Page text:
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How Concussions Work


Concussion Grading Systems
Tyler Hansen, quarterback for the University of Colorado, watches after being taken out of the game against the University of Oregon on Oct. 22, 2011, after sustaining a concussion. Experts say two concussions occurring closely together may be life threatening.
Tyler Hansen, quarterback for the University of Colorado, watches after being taken out of the game against the University of Oregon on Oct. 22, 2011, after sustaining a concussion. Experts say two concussions occurring closely together may be life threatening.
Justin Edmonds/Getty Images

There are three grades of concussions. Loosely speaking, determining which grade to assign a concussion depends on the duration of the loss of consciousness. The three primary systems used today were developed by Cantu, Colorado Medical Society, and American Academy of Neurology [source: Lew].

Using the Cantu scale, a concussion is categorized as grade one (mild) if there has been no loss of consciousness, and posttraumatic amnesia lasts for less than 30 minutes after the injury. If loss of consciousness occurs, but it last for less than five minutes, and posttraumatic amnesia lasts for more than half an hour, then Cantu classifies the injury as a grade-two (moderate) concussion. Finally, if the victim loses consciousness for more than five minutes, and posttraumatic amnesia persists for more than 24 hours, then the concussion is considered grade three (severe) [source: Lew].

The Colorado scale is simpler, and it says that a concussion that results in no loss of consciousness, no confusion and no amnesia should be classified as grade one. A concussion that results in no loss of consciousness, but some confusion and amnesia should be considered grade two. And a concussion that results in any loss of consciousness at all should be treated as a grade-three concussion [source: Lew].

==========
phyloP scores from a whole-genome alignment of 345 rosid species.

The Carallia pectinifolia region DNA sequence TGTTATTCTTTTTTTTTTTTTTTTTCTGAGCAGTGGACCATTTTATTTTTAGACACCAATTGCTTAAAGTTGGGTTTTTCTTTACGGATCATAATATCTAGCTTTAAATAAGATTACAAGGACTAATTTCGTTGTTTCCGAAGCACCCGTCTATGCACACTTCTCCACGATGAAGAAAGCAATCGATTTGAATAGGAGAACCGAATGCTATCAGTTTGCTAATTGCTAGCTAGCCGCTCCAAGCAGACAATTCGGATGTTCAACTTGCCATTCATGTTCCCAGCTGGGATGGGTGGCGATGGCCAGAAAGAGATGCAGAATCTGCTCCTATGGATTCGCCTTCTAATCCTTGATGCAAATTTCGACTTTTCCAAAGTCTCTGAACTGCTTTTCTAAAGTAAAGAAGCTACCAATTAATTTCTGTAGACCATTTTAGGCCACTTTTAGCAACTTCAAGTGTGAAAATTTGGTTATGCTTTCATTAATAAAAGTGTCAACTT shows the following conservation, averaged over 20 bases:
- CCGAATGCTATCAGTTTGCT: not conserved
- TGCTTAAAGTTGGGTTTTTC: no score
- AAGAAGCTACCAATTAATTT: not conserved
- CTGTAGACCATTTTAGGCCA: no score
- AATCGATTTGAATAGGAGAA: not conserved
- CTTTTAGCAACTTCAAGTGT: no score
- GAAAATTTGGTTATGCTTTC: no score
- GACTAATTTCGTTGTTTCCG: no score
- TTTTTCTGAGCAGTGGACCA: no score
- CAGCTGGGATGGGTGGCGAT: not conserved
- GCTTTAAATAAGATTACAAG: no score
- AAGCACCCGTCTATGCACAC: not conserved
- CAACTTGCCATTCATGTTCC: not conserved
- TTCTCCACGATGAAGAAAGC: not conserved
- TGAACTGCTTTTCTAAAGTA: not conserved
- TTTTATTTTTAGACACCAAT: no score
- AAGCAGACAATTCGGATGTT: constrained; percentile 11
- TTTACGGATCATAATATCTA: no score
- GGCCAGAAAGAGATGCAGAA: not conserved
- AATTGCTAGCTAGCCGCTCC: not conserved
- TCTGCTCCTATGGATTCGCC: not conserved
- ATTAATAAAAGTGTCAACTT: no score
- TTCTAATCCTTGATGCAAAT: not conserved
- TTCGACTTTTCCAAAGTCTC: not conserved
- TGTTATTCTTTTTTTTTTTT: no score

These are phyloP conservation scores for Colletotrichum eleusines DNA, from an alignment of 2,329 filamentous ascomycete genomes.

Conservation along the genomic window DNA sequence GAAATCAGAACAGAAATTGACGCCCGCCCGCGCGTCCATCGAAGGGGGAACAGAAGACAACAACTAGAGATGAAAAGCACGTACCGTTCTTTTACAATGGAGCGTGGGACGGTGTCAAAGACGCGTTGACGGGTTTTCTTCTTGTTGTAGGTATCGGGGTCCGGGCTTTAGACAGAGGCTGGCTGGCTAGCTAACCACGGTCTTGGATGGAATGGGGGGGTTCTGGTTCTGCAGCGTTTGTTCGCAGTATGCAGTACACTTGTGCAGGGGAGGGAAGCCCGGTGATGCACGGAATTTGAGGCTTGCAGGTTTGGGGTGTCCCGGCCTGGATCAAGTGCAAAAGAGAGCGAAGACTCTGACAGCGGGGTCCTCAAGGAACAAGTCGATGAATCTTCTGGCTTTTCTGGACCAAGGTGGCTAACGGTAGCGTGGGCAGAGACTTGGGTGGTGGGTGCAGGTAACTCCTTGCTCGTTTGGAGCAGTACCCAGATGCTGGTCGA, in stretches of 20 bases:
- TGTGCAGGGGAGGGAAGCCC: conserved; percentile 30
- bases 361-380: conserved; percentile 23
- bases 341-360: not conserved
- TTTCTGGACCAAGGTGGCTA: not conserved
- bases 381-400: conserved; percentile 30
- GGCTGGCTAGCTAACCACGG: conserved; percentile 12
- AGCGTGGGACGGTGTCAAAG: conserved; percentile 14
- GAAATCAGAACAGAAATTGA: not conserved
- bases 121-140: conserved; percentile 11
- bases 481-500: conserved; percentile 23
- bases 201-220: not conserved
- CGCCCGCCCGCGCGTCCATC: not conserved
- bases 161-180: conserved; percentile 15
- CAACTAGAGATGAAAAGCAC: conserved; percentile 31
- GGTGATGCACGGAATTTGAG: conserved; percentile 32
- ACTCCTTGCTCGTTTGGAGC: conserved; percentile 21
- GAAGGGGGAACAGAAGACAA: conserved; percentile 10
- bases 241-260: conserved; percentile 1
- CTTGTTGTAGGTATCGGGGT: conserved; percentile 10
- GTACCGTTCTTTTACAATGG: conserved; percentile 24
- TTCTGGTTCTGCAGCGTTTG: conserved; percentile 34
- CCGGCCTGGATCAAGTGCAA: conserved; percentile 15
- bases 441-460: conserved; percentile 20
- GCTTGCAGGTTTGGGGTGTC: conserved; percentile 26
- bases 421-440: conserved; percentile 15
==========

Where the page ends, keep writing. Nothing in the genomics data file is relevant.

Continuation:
The American Academy of Neurology's system is very similar to that of the Colorado Medical Society's. According to the AAN, a victim of a grade-one concussion may experience some transient confusion, but the concussion symptoms will resolve in less than 15 minutes, and no loss of consciousness will occur. A grade-two concussion is exactly the same, except the symptoms last for more than 15 minutes. A grade-three concussion, according to the AAN, is any that results in loss of consciousness, whether it lasts only a few seconds or several minutes [source: Lew].

There are cognitive tests for determining whether someone is experiencing concussion symptoms, and many of them provide their own "return to play" guidelines. AAN maintains that someone who has had a grade-one concussion may resume physical activity after 15 minutes of exhibiting no post-concussion symptoms. If someone has had a grade-two concussion, the victim can return to play after being symptom-free for one to two weeks and with clearance by a physician. But grade-three concussions require hospitalization, and the athletes must be asymptomatic for at least two to four weeks with a physician's clearance before returning to play [source: Lew].